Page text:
Friday, March 15, 2019

Ronettes – "Be My Baby" (1963)


So won’t you say you love me
I'll make you so proud of me

The famed studio drummer Hal Blaine died earlier this week.  He had just turned 90.

Blaine, who was the drummer on some 6000 records, coined the name “The Wrecking Crew” to describe the group of brilliant but largely anonymous Los Angeles-based studio musicians that he worked with on a regular basis.  

Hal Blaine
Blaine was the drummer on no fewer than forty #1 hits by an amazingly diverse group of artists, including the Beach Boys, the Byrds, Captain & Tennille, the Carpenters, John Denver, Neil Diamond, the 5th Dimension, Gary Lewis & the Playboys, Jan & Dean, the Mamas & the Papas, Paul Revere & the Raiders, Johnny Rivers, Simon & Garfunkel, Frank Sinatra, Nancy Sinatra, and Barbra Streisand.

The secret to Blaine’s success was his versatility and his willingness to take a back seat to the singers he worked with:

I’m not a flashy drummer.  I never wanted to be a Gene Krupa or Buddy Rich.  I wanted to be a great accompanist, and that was my role on this song.  A song is a story, and if you interrupt the story with your playing, you’re not doing anybody any good at all.

*     *     *     *     *

In 2011, an interviewer asked Blaine to list his very best recordings.  

He came up with the following eleven:

– “A Taste of Honey” (Herb Alpert & the Tijuana Brass)

– “Strangers in the Night” (Frank Sinatra)

– “Up, Up, and Away” (The 5th Dimension)

– “Mrs. Robinson” (Simon & Garfunkel)

– “Aquarius/Let the Sunshine In” (The 5th Dimension)

Blaine with “Wrecking Crew” pal Glen Campbell
– “Bridge Over Troubled Waters” (Simon & Garfunkel)

– “Love Will Keep Us Together” (Captain & Tennille)

– “These Boots Are Made for Walkin’” (Nancy Sinatra)

– “Everybody Loves Somebody” (Dean Martin)

– “A Little Less Conversation” (Elvis Presley)

The last record Blaine named as being one of his very best was – get ready for it – Richard Harris’s “MacArthur Park”:

It’s a work of art, but what’s amazing is that it even happened.  Richard Harris got me on a plane to England, but instead of doing any recording, I wound up having a 10-day party with Richard and his actor friends, all of them big names, wonderful people and world-class drinkers.  We finally had to fly back to L.A. to get with “The Wrecking Crew” and record the song. . . .

Everybody used to laugh about this song. . . . But this was Jimmy Webb’s poetic genius.  I thought it was a masterpiece when we were doing it.  I really did.  And here’s the really mind-blowing part: the basic track was cut in one take!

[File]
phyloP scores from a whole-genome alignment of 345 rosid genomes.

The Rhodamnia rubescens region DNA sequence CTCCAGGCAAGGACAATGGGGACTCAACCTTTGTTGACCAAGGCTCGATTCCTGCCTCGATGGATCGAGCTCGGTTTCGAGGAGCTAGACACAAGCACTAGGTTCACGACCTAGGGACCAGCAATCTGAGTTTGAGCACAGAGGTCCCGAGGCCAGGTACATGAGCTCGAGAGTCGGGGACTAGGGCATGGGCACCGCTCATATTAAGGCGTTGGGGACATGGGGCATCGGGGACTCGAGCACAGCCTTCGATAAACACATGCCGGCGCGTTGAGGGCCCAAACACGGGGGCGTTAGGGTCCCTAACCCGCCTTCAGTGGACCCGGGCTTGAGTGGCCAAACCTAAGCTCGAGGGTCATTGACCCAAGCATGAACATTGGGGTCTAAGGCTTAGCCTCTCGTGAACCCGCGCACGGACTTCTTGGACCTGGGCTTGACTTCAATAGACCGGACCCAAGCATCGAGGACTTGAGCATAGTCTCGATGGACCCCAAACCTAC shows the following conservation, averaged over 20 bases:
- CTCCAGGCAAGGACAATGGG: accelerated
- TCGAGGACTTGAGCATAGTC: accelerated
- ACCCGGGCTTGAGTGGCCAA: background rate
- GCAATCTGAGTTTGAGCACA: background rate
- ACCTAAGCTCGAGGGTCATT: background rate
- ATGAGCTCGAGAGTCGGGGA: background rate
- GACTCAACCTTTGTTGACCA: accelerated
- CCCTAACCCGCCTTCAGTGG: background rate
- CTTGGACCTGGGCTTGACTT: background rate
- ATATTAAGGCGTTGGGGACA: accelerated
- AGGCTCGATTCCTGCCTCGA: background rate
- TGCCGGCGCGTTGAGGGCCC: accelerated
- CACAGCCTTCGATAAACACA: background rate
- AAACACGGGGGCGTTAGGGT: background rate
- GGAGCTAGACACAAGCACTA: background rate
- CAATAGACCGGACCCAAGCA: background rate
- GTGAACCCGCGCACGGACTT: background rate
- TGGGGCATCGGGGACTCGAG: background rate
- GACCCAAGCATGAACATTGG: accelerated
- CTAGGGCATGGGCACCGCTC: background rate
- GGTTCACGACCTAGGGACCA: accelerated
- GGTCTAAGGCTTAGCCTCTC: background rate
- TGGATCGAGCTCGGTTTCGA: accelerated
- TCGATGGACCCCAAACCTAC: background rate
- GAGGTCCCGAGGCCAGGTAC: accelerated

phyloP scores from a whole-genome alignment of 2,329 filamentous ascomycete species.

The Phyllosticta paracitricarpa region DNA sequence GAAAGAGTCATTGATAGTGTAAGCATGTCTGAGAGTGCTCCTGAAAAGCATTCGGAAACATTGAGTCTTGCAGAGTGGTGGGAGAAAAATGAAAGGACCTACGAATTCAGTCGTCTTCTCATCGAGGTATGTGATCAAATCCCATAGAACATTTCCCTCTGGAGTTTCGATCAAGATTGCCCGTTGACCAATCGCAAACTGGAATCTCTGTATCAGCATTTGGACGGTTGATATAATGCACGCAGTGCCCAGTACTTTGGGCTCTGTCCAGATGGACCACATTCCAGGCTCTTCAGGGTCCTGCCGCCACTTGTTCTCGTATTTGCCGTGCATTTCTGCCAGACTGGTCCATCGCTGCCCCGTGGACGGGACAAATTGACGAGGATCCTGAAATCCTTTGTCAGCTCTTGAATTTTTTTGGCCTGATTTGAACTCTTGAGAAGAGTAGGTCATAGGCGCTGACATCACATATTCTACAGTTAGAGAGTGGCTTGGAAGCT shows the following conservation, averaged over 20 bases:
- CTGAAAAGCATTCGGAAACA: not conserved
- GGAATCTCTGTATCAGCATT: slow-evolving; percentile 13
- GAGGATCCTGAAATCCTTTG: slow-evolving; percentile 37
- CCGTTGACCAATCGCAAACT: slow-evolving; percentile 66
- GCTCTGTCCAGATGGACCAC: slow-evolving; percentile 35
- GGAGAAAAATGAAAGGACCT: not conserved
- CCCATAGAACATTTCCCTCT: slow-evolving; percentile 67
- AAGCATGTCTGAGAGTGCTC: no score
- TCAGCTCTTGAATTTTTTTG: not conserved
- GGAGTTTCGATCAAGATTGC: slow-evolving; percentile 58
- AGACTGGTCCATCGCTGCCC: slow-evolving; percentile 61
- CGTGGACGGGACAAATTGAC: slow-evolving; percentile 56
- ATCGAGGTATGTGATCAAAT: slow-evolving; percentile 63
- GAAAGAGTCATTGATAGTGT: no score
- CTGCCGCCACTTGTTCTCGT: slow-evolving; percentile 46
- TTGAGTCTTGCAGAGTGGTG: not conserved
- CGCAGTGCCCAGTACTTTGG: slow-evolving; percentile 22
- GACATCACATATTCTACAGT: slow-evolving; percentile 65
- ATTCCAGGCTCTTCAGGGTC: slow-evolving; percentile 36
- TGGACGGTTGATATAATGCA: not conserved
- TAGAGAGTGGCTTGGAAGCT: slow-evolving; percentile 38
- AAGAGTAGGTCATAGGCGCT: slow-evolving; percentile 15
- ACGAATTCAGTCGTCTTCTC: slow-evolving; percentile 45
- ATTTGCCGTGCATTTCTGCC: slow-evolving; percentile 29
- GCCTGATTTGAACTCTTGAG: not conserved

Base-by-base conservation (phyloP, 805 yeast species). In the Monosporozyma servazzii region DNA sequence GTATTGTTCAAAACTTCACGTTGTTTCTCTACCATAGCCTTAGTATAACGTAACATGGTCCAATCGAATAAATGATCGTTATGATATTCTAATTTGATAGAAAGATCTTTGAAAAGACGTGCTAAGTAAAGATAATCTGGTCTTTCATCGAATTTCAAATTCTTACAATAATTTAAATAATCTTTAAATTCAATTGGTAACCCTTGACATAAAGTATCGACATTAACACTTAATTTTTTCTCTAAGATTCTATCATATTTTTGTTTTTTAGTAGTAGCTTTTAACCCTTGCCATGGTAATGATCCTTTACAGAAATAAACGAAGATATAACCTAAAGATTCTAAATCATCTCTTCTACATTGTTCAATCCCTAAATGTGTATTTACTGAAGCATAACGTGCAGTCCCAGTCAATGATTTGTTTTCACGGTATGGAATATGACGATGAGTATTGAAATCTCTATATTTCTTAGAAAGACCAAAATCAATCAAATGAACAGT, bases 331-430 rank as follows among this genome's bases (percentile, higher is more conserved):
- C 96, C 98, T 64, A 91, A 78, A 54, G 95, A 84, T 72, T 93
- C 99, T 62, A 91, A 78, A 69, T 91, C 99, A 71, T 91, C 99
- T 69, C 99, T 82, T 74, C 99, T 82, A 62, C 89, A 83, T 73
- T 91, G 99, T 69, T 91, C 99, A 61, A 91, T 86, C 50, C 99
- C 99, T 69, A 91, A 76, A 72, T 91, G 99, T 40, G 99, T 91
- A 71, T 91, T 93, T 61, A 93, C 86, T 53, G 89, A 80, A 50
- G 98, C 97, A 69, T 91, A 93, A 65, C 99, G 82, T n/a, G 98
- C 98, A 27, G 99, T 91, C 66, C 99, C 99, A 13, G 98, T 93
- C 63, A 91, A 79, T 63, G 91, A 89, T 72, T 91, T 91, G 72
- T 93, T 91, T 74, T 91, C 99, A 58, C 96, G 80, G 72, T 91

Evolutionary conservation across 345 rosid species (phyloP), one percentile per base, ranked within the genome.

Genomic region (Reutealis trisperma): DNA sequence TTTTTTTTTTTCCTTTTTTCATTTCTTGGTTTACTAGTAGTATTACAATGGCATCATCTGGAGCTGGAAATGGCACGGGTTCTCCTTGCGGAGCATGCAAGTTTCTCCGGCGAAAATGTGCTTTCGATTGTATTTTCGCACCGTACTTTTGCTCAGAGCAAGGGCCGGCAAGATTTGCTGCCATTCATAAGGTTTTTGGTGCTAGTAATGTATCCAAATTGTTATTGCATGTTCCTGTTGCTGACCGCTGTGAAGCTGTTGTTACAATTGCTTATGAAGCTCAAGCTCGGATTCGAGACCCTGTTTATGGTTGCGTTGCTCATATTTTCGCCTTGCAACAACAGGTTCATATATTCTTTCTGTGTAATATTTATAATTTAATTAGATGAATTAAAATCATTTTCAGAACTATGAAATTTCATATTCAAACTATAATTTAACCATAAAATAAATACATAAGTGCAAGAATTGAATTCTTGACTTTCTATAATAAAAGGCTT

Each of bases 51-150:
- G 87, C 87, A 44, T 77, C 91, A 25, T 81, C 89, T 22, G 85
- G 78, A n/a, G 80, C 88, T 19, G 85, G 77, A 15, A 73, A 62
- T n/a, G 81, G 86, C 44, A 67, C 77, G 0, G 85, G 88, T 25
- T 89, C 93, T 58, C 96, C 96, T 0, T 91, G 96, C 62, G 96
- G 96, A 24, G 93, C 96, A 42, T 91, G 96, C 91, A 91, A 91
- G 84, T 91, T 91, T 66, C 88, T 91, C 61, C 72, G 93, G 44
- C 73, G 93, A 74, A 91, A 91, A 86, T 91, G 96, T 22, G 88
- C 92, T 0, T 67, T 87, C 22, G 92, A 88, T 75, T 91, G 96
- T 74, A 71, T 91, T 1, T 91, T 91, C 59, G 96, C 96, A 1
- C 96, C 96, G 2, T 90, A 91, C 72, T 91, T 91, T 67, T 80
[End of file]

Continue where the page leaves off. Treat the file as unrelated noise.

Haters gonna hate, but Blaine was right: “MacArthur Park” is a masterpiece.

I would think the opinion of a legend like Hal Blaine would be enough to persuade you of the truth of that statement.  But if it isn’t, don’t forget that 2 or 3 lines also holds a very high opinion of that record.   In face, “MacArthur Park” was one of the eleven members of the inaugural class of the 2 OR 3 LINES “GOLDEN DECADE” HIT SINGLES HALL OF FAME.  

Case closed, motherf*ckers!

*     *     *     *     *


So today we’re featuring “Be My Baby,” the 1963 Phil Spector-produced hit that opened with an instantly recognizable Hal Blaine drum riff.  

Click here to listen to “Be My Baby,” which Brian Wilson once declared to be the greatest pop record ever made.  Beach Boy Mike Love has written that Brian was “entranced” by “Be My Baby,” which represented “pop perfection” to him: “When we’d go to Brian’s house, he would play that song over and over again, comparing it to Einstein’s theory of relativity.”  

Brian Wilson and Hal Blaine
So it should come as no surprise that Wilson chose Blaine to play drums on his masterpieces, Pet Sounds and “Good Vibrations.”

Click on the link below to buy “Be My Baby” from Amazon:

Tuesday, March 12, 2019

E-Types – "Put the Clock Back on the Wall" (1967)


I’ve been away where the night meets the morning
Flashes of gray bring the day and it’s warning me
Hey! Put the clock back on the wall

Do you find that changing your clocks to keep up with Daylight Saving Time is a major pain in the ass?  Or is it just a minor pain in the ass?  (Yes, I said “Daylight Saving Time” – “Daylight Savings Time” is NOT the correct name.)


Your answer to that question may depend on whether you have mostly old-fashioned analog clocks with hands, or digital clocks.  It’s easy to change the time on a clock with hands.

The digital clock in the car I drive now adjusts automatically when DST begins and when it ends.  That wasn’t the case in my previous car – which is one reason why it became my previous car.


My mother has two digital clocks in her assisted-living apartment.  One changes automatically, one doesn’t – so the clocks show different times from the time she wakes up on the second Sunday of March (and the first Sunday of November) until I arrive for Sunday lunch and make the required adjustment.  You wouldn’t believe the confusion and angst that causes her.

*     *     *     *     *

There’s a lot not to like about Daylight Saving Time.  

A Pennsylvania state legislator recently wrote a memo to his colleagues that makes the case against DST:

Daylight Saving Time (DST), launched during World War I as an attempt to save energy, has outlived its usefulness.

Energy savings from changing clocks has historically been negligible at best.  Due to the proliferation of air conditioning, energy usage during DST may actually increase.  The phase-out of incandescent bulbs further minimizes energy differentials. . . .


In fact, there are more negative side effects from changing clocks than benefits.  Studies have shown that automobile accidents, workplace injuries, heart attacks, strokes, cluster headaches, miscarriages, depression, and suicides all increase in the weeks following clock changes.